What is the Law of Karma?

Karma in Sanskrit means “action.” The law of karma is thus the law of action. Beyond the Newtonian law of action and reaction governing the physical world, the law of action and reaction also affects the experience of embodied souls. Karma should be understood as one of the laws of nature, acting on the metaphysical plane.

The Law of Karma

The law of karma is an educational system built into nature, designed to help the embodied soul improve its moral, or dharmic, behavior. Every action you perform has a moral quality to it. Was it the right action? Was it within your dharma to be doing it? If so, did you do it with attention, with care? Did you do your best? If so, then you generated an appropriately positive result. If not, then you get an appropriately negative result. The law of karma puts a mirror in front of you. You get what you give. Or as the Bible says, you reap what you sow.

The reactions produced from our actions come in the form of objects, facts, and situations in life. Everything in your life now – your DNA to your social status, bank account, job situation, neighborhood, planet, health, and everything you own – is the result of your past activities. At every moment, the entire configuration of external reality in your life is a karmic reaction.

The only exception is divine intervention. The more you develop your spirituality, and especially your devotion to God, the more your karma may be adjusted by God to suit your spiritual elevation. It’s like getting a presidential or royal pardon. You were tried and found guilty, but the ruling power of the country pardons your crime. Or to give an even better example, if you become a star pupil, then the school may take special interest in your education and adjust your syllabus to help you develop your full capabilities.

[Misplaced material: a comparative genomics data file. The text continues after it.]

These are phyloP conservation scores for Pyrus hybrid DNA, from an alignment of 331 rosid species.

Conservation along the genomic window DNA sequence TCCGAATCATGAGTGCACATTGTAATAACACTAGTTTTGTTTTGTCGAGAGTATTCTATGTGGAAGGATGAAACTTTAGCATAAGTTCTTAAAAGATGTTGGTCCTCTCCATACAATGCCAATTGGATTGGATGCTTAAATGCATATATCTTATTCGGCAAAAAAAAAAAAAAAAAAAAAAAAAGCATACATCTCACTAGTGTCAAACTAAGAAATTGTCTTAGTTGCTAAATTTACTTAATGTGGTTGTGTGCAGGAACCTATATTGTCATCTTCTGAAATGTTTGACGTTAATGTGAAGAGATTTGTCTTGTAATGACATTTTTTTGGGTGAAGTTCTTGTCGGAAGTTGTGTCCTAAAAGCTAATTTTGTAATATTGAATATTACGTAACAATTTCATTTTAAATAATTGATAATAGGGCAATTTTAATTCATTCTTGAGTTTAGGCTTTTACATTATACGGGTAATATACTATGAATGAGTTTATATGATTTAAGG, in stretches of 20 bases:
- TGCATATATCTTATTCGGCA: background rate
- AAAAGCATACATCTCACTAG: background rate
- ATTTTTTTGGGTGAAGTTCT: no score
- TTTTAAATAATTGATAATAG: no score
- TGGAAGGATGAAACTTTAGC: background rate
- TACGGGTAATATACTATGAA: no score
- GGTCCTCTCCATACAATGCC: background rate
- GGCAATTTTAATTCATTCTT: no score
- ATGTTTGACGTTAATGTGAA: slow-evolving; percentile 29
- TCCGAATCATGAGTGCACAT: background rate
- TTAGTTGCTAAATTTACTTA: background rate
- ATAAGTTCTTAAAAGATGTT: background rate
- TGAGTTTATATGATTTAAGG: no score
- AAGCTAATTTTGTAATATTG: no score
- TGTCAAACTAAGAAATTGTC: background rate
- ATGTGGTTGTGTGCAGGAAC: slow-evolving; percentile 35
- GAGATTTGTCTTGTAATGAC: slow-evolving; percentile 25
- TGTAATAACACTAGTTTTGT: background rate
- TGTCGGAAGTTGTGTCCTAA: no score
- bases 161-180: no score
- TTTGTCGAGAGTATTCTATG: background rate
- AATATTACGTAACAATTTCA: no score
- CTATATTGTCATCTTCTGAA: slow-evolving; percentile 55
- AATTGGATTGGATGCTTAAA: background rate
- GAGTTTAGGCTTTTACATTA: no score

Note that the law of karma has nothing to do with devotion to God. One fascinating fact found in the Bhagavad-gita is that atheism does not generate any bad karma. There is zero karmic reaction in not loving God. Let’s say I have a pot of gold coins. You come to my place and I say, “Please take as many as you want.” If you take the gold, you become richer. If you don’t, there is no crime. No one can punish you for not taking it, and there is no moral wrong. Devotion to God is like this. If you take to it, you’ll benefit. If you don’t, you won’t get punished. But you will have missed a golden opportunity.

Krishna explains in the Bhagavad-gita that karma is complex. Attempts to simplify it by saying, for example, that if you hit someone in the head, you’ll be hit in the head, are just simplifications to help you understand the concept. The system is mind-bogglingly complex, since everything that happens is caused by karma. Everyone deserves exactly everything being done to them. There is perfect justice. In this sense, the law of karma is compared to a perfect cosmic justice system. But like any good justice system, the main objective is education, not revenge or punishment.

Sadly, many people have turned away from God due to not understanding the simple concepts of karma and reincarnation. They blame God for the suffering they see around them. Yet these same people have no difficulty understanding that a wrongdoing must be addressed with a combination of just punishment and education to avoid future wrongdoings. And suffering is precisely that – a combination of just punishment and education to teach the soul to avoid future wrongdoings.